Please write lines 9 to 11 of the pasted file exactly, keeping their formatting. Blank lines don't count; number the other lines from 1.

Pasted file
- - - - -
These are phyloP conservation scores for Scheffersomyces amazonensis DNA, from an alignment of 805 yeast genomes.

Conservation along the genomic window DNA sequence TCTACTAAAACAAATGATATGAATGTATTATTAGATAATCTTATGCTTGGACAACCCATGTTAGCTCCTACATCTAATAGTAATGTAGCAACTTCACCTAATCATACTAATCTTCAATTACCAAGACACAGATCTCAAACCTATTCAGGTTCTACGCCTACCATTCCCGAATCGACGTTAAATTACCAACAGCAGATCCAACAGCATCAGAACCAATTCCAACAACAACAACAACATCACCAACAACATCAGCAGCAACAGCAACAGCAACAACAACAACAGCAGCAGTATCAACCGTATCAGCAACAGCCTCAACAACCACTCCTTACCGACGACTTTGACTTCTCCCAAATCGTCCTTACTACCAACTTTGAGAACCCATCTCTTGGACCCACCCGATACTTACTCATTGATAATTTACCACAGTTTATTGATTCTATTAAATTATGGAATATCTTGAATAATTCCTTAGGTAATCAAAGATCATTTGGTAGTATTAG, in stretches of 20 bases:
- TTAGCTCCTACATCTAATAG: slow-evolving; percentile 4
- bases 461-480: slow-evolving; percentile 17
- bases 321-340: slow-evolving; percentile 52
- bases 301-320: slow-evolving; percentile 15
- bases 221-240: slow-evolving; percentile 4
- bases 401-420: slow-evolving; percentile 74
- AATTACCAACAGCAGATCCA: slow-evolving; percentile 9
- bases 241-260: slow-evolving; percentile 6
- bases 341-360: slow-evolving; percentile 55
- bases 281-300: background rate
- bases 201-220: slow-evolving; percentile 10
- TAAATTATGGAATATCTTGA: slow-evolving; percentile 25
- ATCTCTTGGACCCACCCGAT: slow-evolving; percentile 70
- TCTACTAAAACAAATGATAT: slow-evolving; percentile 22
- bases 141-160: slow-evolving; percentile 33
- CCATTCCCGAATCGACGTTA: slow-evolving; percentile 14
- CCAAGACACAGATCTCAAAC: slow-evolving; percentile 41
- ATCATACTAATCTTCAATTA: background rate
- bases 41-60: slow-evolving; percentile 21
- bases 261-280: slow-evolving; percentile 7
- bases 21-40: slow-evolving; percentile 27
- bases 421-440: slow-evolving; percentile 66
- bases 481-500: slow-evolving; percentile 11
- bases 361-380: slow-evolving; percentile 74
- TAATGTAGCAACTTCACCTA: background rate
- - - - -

- AATTACCAACAGCAGATCCA: slow-evolving; percentile 9
- bases 241-260: slow-evolving; percentile 6
- bases 341-360: slow-evolving; percentile 55